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New Sensor System Detects Early Signs of Concussion in Real Time

System would allow physician to simultaneously monitor all players
Follow University of Arkansas research on Twitter @UArkResearch
FAYETTEVILLE, Ark. – Imagine a physician, sitting in a stadium press box, equipped with technology that makes it possible to continuously monitor each player’s physiological signs that indicate concussion.
Engineering researchers at the University of Arkansas have developed a wireless health-monitoring system that does exactly that. The system includes a dry, textile-based nanosensor and accompanying network that detects early signs of traumatic brain injury by continuously monitoring various brain and neural functions.


“Wearable nanosensor systems can detect the severity of head injury by quantifying force of impact, be it light or violent,” said Vijay Varadan, Distinguished Professor of electrical engineering. “In real time, our system continuously monitors neural activity and recognizes the signs and symptoms of traumatic brain injury, such as drowsiness, dizziness, fatigue, sensitivity to light and anxiety.”
The system is a network of flexible sensors woven or printed into a skullcap worn under a helmet. The sensors are built with carbon nanotubes and two- and three-dimensional, textile nanostructures grown at the University of Arkansas. The system uses Zigbee/Bluetooth wireless telemetry to transmit data from the sensors to a receiver, which then transmits the data via a wireless network to a remote server or monitor, such as a computer or a smartphone. A more powerful wide-area wireless network would allow the system to detect large quantities of data taken continuously from each player on the field and transmit the data to multiple locations — a press box, ambulance and hospital, for example.
The sensors have considerable power and capability to monitor sensitive neural and physiological activity, Varadan said. Under stress due to impact, the sensor chips are sturdier than printed circuit-board chips and can withstand high temperatures and moisture.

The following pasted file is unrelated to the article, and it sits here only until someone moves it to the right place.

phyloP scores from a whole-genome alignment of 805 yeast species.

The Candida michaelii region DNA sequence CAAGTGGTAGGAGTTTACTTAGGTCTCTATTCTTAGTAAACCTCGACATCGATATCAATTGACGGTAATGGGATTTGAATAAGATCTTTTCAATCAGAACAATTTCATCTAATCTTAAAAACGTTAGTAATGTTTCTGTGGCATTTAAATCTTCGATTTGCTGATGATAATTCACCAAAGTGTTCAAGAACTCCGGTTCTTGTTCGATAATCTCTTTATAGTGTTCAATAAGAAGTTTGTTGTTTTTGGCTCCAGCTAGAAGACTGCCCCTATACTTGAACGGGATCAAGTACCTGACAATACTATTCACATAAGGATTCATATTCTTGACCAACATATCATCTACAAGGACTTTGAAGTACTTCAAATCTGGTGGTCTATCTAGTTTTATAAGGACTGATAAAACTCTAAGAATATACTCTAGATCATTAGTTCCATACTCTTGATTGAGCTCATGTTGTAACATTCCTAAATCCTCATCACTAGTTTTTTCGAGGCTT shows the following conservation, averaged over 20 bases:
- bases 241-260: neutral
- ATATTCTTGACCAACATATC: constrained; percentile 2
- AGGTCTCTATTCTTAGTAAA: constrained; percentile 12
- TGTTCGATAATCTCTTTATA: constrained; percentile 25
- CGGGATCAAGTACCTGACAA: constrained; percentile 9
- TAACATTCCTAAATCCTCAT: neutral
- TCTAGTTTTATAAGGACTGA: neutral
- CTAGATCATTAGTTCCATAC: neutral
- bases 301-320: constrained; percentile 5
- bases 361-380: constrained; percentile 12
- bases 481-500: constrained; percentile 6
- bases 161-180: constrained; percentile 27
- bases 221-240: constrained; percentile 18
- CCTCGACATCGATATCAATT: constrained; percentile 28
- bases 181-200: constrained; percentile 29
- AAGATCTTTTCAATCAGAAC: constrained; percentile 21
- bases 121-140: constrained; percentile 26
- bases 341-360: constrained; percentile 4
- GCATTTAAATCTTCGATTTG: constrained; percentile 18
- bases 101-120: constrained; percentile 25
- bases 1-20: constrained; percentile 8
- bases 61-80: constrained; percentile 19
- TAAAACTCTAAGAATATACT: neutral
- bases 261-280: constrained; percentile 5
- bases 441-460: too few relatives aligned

The system includes a pressure-sensitive textile sensor embedded underneath the helmet’s outer shell. This sensor measures intensity, direction and location of impact force. The other sensors work as an integrated network within the skullcap. These include a printable and flexible gyroscope that measures rotational motion of the head and body balance and a printable and flexible 3-D accelerometer that measures lateral head motion and body balance.
The cap also includes a collection of textile-based, dry sensors that measure electrical activity in the brain, including signs that indicate the onset of mild traumatic brain injury. These sensors detect loss of consciousness, drowsiness, dizziness, fatigue, anxiety and sensitivity to light. Finally, the skullcap includes a sensor to detect pulse rate and blood oxygen level.
A modified sensor can evaluate damage to nerve tissue due to force impact. This sensor records electrical signals that work together to construct a spatiotemporal image of active regions of the brain. Varadan said these low-resolution images can substitute for conventional neuro-imaging technology, such as MRI and computerized tomography (CT scan).
Varadan and researchers in his laboratory have tested the system on a small scale for real-time application. The researchers plan to test the system during an actual game this fall.
Varadan and medical researchers previously developed a related, wireless health-monitoring system that snaps onto a sports bra or T-shirt. This system gathers critical patient information and communicates that information in real time to a physician, hospital or the patient. This technology is being developed commercially.
Varadan holds the College of Engineering’s Twenty-First Century Endowed Chair in Nano- and Bio-Technologies and Medical Technology. He is director of the National Science Foundation-funded Center for Wireless Nano-, Bio- and Info-Tech Sensors and Systems. Varadan is also a professor of neurosurgery in the College of Medicine at the University of Arkansas for Medical Sciences in Little Rock.

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